... After all, the novelist is bound to give guidance: he is an authority in his own world, where he is an autocrat indeed; and can work out issues as he pleases, even as the Pope is an authority in the Roman Catholic world: he abdicates his functions when he declines to lead: we depend on him from the human point of view to guide us right, according to the heart, if not according to any conventional notion or opinion. Stevenson's pause in individual presentation in the desire now to raise ...
— Robert Louis Stevenson - a Record, an Estimate, and a Memorial • Alexander H. Japp

... dependence was perfectly familiar. In all this he was highly favored. He turned his eyes to the Highlands of Scotland, and without trouble, owing to the dissatisfied condition of the people and their desire to emigrate, he secured as many colonists as he desired, all of whom were of the Roman Catholic faith. The agents having secured the requisite number, embarked, during the month of August, ...
— An Historical Account of the Settlements of Scotch Highlanders in America • J. P. MacLean

... reasoned about after the forms of the Scotch philosophy. He would not have said an Episcopalian could not be saved, for at the bar he had known more than one good lawyer of the episcopal party; but to say a Roman Catholic would not necessarily be damned, would to his judgment have revealed at once the impending fate of the rash asserter. In religion he regarded everything not only as settled but as understood; but seemed aware of no call in relation to truth, but to bark at anyone who showed ...
— Sir Gibbie • George MacDonald

... the black Virgin are not uncommon in Roman Catholic churches. Has the colour an Egyptian ...
— Notes and Queries, Issue No. 61, December 28, 1850 • Various

... "A Roman Catholic friend of mine," said Rose—"he is a priest—told me that he attended a clerical dinner the other day. The health of the Pope was proposed, and they all got up and sang, 'For he's ...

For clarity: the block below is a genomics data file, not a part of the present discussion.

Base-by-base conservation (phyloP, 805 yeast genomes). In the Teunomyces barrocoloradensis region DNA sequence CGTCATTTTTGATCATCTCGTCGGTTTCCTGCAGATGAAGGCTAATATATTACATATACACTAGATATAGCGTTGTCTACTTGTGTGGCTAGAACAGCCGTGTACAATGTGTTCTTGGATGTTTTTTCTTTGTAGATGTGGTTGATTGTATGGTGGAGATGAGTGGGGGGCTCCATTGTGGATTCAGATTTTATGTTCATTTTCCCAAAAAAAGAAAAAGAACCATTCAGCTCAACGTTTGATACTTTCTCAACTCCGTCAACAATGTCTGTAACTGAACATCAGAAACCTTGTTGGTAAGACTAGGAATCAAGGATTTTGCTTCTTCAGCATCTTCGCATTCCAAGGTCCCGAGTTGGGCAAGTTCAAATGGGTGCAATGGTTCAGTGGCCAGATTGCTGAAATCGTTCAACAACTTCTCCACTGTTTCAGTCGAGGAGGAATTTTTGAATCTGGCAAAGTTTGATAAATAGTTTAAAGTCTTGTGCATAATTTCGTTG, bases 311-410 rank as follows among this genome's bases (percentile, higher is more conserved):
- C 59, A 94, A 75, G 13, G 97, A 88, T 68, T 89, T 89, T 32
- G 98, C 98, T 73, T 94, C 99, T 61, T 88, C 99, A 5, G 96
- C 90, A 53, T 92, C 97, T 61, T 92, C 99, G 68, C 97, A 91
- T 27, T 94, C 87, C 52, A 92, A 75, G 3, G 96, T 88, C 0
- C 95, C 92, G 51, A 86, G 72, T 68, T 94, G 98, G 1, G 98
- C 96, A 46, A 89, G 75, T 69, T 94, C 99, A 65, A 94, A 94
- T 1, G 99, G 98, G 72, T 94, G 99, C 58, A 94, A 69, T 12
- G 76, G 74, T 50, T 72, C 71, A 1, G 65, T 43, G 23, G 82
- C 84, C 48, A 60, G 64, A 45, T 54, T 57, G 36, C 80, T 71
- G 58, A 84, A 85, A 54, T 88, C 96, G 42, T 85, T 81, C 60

— Father Payne • Arthur Christopher Benson

... the year 366, in the Region of Monti, in the church where now stands Santa Maria Maggiore, a great and terrible name stands out for the first time in history. Orsino, Deacon of the Holy Roman Catholic and Apostolic Church, rouses a party of the people, declares the election of Damasus invalid, proclaims himself Pope in his stead, and officiates as Pontiff in the Basilica of Sicininus. Up from the deep city comes the roaring crowd, furious and hungry for fight; the great doors ...
— Ave Roma Immortalis, Vol. 1 - Studies from the Chronicles of Rome • Francis Marion Crawford

... of former Spanish greatness. Before describing these immense establishments, it is necessary to state that, soon after the conquest of Mexico, one of the chief objects of Spanish policy was the extension of the authority of the Roman Catholic Church. The conversion of the Indians and the promulgation of Christianity were steadily interwoven with the desire of wealth; and at the time that they took away the Indian's gold, they gave him Christianity. At first, force was required to obtain proselytes, ...
— Travels and Adventures of Monsieur Violet • Captain Marryat

... force in the English communion, but the series of 'Tracts for the Times' to which he largely contributed, ending in 1841 in the famous Tract 90, tell the story of his gradual progress toward Rome. Thereafter as an avowed Roman Catholic and head of a monastic establishment Newman showed himself a formidable controversialist, especially in a literary encounter with the clergyman-novelist Charles Kingsley which led to Newman's famous 'Apologia pro Vita Sua' (Apology for My Life), one of the secondary ...
— A History of English Literature • Robert Huntington Fletcher